A sea breeze blew the music charts from a horseshoe of silver stands sending pages of yellowing staves and treble clefs slicing through the air.
I told Greta that clothes pegs might be needed but she begged me to stop concentrating on the tiny details and consider the larger picture. She ordered me into the undercroft of the hall to carry out several stone heads of musical notables that I had to arrange on a four tiered table top, each head facing a different direction, to create the impression of a gaggle.
Nothing is more disheartening than the giving of a concert to an audience that isn't listening and as I weaved my way around the cabinets at the reception for the Governor of Barbados, the talk was of anything but the music.
Maria, leaning against the curve of the curved room, she said was only there because an empty Sunday would have left her with too much time on her hands and I said I was tired of working. So we took on our roles and she started to talk about flirting, while I adopted the style of a connoisseur, as the cable car ticked from tooth to tooth in the thin mountain air.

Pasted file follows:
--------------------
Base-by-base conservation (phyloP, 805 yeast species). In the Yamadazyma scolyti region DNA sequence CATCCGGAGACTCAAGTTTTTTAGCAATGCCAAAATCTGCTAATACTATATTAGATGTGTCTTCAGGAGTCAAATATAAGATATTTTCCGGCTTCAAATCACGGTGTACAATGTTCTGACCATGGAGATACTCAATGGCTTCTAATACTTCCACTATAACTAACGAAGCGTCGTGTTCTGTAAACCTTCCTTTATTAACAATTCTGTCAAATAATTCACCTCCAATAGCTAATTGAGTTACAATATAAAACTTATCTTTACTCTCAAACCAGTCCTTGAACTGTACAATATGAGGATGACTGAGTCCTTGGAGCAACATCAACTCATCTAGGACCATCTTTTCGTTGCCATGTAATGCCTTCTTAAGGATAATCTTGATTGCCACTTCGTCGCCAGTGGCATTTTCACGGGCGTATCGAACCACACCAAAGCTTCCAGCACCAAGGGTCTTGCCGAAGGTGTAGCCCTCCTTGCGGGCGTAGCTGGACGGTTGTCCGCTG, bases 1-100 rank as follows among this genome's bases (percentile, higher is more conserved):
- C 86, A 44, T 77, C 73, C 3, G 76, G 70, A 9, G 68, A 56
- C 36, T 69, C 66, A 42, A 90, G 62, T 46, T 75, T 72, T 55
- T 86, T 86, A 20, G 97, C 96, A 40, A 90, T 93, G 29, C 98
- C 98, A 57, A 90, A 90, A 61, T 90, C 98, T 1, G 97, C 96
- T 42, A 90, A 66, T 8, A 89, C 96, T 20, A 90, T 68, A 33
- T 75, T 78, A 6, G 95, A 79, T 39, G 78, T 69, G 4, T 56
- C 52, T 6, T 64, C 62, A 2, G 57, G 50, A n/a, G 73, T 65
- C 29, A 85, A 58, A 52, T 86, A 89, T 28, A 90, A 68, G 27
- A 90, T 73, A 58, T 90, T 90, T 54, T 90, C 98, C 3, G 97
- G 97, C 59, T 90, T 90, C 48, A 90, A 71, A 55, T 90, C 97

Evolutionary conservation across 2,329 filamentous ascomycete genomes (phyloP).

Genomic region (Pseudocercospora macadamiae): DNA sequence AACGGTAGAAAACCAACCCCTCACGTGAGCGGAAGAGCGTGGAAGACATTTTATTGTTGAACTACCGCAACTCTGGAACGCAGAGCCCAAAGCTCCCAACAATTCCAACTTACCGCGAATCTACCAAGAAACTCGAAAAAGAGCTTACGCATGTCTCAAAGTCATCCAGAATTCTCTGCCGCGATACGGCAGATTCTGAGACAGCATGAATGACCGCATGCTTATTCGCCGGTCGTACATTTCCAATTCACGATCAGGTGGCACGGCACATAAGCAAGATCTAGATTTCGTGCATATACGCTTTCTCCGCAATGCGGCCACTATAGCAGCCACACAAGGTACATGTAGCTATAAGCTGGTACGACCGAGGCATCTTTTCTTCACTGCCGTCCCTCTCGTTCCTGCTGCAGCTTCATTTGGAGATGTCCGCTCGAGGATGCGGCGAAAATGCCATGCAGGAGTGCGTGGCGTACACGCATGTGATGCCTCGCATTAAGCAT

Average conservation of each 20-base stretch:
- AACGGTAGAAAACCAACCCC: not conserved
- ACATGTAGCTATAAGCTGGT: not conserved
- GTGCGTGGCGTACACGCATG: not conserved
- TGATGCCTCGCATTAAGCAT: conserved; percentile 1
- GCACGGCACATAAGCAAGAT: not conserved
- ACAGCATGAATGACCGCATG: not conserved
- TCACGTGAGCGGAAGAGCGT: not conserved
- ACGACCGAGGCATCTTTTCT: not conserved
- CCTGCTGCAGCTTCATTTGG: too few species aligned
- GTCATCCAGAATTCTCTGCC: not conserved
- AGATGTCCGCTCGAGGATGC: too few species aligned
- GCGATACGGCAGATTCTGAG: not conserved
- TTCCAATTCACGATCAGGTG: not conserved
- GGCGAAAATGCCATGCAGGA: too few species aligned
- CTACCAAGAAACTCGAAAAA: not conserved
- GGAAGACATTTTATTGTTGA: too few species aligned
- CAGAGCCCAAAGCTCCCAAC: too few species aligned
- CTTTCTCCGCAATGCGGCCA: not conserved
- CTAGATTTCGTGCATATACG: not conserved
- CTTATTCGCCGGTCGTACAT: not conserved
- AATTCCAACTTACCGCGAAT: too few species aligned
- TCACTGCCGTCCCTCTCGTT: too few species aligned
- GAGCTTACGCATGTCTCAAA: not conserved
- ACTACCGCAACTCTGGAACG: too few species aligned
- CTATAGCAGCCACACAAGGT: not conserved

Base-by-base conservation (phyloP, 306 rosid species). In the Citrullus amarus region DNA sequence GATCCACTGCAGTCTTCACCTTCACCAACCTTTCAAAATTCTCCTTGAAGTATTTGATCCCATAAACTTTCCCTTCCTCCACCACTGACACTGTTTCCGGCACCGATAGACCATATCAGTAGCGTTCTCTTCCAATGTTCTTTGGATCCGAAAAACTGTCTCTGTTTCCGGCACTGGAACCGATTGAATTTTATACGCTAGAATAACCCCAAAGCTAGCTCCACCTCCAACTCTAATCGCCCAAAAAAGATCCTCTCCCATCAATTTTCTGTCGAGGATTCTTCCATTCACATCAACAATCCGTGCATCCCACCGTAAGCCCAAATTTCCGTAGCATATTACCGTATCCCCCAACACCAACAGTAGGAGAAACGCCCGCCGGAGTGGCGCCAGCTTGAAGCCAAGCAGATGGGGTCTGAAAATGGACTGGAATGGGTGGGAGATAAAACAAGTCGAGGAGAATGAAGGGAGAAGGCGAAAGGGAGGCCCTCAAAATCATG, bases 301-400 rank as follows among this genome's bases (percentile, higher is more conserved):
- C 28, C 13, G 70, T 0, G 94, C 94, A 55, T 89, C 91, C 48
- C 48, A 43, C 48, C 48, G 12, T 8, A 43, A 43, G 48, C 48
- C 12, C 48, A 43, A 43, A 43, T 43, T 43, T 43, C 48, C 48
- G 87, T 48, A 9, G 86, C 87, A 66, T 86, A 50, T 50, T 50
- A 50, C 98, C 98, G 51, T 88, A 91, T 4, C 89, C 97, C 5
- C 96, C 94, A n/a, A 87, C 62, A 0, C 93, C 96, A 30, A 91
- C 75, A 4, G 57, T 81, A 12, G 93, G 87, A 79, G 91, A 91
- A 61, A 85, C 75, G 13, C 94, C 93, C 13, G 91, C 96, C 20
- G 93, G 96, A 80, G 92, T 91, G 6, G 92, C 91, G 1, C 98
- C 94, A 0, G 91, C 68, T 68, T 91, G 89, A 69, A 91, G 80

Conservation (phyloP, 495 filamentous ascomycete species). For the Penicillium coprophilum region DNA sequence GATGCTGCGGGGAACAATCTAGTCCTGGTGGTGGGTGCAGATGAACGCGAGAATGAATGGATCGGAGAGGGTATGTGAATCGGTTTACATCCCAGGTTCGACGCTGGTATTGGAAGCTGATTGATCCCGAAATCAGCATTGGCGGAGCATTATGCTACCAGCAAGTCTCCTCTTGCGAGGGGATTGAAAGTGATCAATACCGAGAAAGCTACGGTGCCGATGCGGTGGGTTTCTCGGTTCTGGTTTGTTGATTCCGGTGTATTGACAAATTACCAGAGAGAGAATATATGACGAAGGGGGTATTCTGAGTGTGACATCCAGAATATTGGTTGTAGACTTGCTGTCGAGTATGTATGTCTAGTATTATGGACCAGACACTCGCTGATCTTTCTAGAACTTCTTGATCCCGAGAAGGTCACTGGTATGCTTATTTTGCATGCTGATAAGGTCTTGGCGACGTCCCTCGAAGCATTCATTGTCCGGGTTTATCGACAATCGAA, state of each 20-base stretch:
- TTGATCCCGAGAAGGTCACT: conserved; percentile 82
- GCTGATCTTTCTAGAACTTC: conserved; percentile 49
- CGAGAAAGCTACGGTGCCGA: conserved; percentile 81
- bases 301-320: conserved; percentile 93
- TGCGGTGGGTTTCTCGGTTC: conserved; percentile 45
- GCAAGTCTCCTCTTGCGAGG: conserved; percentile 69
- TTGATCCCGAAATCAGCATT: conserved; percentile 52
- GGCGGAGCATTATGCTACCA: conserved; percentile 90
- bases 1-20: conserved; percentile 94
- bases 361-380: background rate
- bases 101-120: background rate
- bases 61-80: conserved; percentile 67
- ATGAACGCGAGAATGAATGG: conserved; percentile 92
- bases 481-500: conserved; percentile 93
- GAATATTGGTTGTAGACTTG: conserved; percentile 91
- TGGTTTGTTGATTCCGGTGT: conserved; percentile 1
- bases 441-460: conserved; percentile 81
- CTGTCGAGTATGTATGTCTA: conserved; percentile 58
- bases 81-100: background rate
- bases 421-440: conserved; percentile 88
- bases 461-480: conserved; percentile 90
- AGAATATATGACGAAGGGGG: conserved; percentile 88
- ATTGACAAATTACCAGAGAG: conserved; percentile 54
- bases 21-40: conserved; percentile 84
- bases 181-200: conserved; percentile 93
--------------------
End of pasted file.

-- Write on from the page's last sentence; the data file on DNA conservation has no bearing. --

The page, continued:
The air was cold, we sipped in the cold air, as the sculpted miracle, garlanded with fairy lights, was guided down the steps. The patriarch passed guarded by lines of green dragoons. The sensation in the flesh is never as fascinating as a sensation in the air and nearly everyone saluted as the man of the moment moved through the crowds.
It’s strange, but of all the things I learned that night, the fact that carousel means little battle in Spanish is what still sticks in my mind. The magic of life is in the skirmishes.
Robert Leeming is a writer, journalist and photographer from London (via Manchester). His writing has been featured in The Belleville Park Pages, theNewerYork, Rasasvada, Flux Magazine, Port Magazine and GQ. A collection of his work can be found here: www.robertleeming.com.